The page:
PNB fraud: IMF official calls for governance reforms at PSU banks
Banking reforms like insolvency and bankruptcy code and bank recapitalisation will be ineffective unless governance standards are improved at PSU banks, says IMF’s deputy managing director Tao Zhang
Mumbai: The International Monetary Fund (IMF) has said banking reforms like insolvency and bankruptcy code and bank recapitalisation will be ineffective unless governance standards are improved, a comment that comes in the backdrop of the PNB fraud.
“Reforms like the IBC Code, bank recapitalisation have taken place. However, for a lasting impact, these efforts are not enough and should be accompanied by governance reforms particularly for public sector banks,” IMF’s deputy managing director Tao Zhang said at an event at NSE on Monday.
There is a need to look at the “deeper issue” of governance at the banks, he told reporters later.
Without naming the Punjab National Bank, Zhang said the PNB fraud has “revealed the necessities and urgencies to improve the internal controls”, which is crucial not only for improving banks but also “financial stability”.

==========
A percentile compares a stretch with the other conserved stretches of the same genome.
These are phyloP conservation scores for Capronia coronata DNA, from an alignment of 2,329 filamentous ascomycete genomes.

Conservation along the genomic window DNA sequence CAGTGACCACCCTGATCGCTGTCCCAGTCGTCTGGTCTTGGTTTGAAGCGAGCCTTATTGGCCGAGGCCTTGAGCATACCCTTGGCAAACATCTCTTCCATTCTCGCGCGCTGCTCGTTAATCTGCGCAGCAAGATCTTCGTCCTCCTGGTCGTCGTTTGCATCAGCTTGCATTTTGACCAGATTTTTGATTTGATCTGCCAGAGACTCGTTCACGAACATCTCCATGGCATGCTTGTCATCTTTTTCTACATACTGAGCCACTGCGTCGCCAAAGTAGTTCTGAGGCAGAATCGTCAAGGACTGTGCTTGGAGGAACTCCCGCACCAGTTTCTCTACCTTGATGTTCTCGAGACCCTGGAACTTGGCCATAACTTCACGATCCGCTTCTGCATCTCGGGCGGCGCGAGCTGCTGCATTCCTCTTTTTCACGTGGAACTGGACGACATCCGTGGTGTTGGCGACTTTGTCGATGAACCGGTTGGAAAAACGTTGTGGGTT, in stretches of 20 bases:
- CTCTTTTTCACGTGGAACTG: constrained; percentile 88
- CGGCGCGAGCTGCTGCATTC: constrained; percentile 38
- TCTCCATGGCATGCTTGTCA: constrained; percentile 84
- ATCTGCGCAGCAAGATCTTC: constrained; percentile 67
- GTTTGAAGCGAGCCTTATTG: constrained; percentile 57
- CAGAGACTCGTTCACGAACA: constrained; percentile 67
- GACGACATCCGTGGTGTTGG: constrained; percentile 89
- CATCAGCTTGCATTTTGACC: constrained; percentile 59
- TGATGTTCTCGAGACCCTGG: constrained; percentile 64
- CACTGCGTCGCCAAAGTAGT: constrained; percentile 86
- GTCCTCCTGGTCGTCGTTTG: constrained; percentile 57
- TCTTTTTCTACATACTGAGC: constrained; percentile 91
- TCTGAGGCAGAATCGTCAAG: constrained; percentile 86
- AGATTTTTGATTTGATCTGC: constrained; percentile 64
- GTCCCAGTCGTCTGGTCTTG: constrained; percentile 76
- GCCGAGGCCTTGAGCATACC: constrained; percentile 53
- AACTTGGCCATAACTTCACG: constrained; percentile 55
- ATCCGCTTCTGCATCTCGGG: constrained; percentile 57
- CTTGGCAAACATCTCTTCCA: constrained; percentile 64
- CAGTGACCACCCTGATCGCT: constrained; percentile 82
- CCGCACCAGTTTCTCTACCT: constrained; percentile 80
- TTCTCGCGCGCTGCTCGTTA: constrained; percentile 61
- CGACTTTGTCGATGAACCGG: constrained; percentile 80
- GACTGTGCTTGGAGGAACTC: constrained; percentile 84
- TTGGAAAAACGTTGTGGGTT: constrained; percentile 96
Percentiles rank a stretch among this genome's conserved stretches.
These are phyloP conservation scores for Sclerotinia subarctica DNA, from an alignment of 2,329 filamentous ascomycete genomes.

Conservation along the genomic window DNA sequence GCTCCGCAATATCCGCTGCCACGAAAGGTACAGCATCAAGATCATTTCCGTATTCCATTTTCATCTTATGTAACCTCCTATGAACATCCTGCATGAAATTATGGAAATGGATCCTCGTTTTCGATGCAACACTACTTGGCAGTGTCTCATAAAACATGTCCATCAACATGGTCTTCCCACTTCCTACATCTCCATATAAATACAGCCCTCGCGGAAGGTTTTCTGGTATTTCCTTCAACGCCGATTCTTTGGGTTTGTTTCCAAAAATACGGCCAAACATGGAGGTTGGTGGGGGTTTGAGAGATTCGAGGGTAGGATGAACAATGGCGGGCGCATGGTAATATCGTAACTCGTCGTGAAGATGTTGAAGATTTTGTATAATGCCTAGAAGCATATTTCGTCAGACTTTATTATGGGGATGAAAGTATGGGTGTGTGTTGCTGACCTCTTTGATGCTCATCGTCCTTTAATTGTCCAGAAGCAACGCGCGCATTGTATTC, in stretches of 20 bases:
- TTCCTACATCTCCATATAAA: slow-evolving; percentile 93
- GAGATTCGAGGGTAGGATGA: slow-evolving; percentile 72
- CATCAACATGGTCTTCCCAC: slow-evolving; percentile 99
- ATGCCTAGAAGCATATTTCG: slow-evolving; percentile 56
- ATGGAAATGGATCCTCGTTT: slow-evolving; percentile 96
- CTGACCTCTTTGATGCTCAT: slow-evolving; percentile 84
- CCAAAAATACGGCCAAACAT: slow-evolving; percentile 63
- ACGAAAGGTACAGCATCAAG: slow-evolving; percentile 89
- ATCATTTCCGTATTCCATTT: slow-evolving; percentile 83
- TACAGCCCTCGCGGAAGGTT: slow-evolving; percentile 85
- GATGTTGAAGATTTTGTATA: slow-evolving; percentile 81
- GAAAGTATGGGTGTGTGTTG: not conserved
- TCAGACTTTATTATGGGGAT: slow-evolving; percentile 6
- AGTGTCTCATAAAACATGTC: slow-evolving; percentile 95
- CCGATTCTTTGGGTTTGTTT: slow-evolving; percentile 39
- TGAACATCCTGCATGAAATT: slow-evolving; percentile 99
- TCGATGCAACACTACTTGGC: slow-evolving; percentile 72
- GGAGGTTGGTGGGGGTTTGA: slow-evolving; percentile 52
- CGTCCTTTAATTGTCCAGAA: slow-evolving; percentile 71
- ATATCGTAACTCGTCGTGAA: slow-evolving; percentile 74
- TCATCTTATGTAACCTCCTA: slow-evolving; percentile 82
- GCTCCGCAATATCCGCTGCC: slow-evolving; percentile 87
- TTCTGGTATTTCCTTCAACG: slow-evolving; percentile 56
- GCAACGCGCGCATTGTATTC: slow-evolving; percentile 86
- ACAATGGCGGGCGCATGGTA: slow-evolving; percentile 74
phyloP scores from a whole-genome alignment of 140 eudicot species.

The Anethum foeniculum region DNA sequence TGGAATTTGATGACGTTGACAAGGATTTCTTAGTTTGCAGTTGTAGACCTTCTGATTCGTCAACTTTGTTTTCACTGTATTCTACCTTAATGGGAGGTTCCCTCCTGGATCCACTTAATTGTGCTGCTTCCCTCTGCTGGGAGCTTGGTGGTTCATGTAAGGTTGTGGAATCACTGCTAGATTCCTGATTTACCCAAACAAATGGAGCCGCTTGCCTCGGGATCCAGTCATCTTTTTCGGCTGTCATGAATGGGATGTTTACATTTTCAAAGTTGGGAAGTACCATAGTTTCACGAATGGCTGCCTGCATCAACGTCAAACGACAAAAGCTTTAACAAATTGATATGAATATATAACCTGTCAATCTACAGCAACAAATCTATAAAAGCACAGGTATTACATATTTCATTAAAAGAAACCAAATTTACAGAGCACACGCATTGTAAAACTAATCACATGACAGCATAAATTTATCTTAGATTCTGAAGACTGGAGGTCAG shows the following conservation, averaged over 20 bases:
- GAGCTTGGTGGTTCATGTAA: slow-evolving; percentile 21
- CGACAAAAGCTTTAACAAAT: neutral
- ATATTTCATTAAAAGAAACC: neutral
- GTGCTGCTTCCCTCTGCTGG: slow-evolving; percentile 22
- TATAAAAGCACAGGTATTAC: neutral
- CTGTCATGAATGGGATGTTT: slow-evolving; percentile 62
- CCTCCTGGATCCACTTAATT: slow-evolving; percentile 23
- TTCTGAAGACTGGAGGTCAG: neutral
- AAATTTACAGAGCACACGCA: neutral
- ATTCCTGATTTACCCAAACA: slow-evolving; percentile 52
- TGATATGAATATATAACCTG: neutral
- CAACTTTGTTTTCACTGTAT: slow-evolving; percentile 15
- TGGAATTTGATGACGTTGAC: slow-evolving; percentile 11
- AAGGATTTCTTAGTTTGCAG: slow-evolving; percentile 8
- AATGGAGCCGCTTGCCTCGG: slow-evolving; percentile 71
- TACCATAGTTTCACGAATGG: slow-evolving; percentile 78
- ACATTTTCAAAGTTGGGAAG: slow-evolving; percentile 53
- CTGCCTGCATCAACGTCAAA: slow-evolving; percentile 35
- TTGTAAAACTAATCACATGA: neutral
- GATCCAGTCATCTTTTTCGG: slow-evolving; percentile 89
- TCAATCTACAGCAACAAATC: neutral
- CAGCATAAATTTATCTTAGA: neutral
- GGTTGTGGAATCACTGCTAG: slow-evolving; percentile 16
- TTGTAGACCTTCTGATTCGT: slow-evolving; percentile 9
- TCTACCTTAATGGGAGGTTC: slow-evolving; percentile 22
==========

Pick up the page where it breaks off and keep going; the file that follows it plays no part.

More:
Banks should continue working on improving their balance sheets on a priority basis, he said, stressing that the asset quality situation of the domestic banks has deteriorated compared to their peers elsewhere. He said the financial regulators in India should focus on monitoring and regulating services instead of only institutions.
The Rs12,700-crore PNB fraud, allegedly perpetrated by diamond trader Nirav Modi and his uncle Mehul Choksi in collusion with a few officials of a branch of the PSU bank came to light last month, wherein the duo is alleged to have used a key loophole on the international trade finance front (SWIFT) to defraud the bank.
Modi, Choksi and their officials allegedly got letters of undertaking (LoUs) from PNB’s Brady House branch without having the required securities and also proper trades records in place for many years.
IMF’s Zhang also spoke about financial technology firms, saying capital invested in the over 1,500 firms in the country is expected to go up by 1.7 times by the turn of 2020. India should focus on rapidly developing the sector so that efficiencies get enhanced but also safeguard against risks and also fight misconduct, he added.
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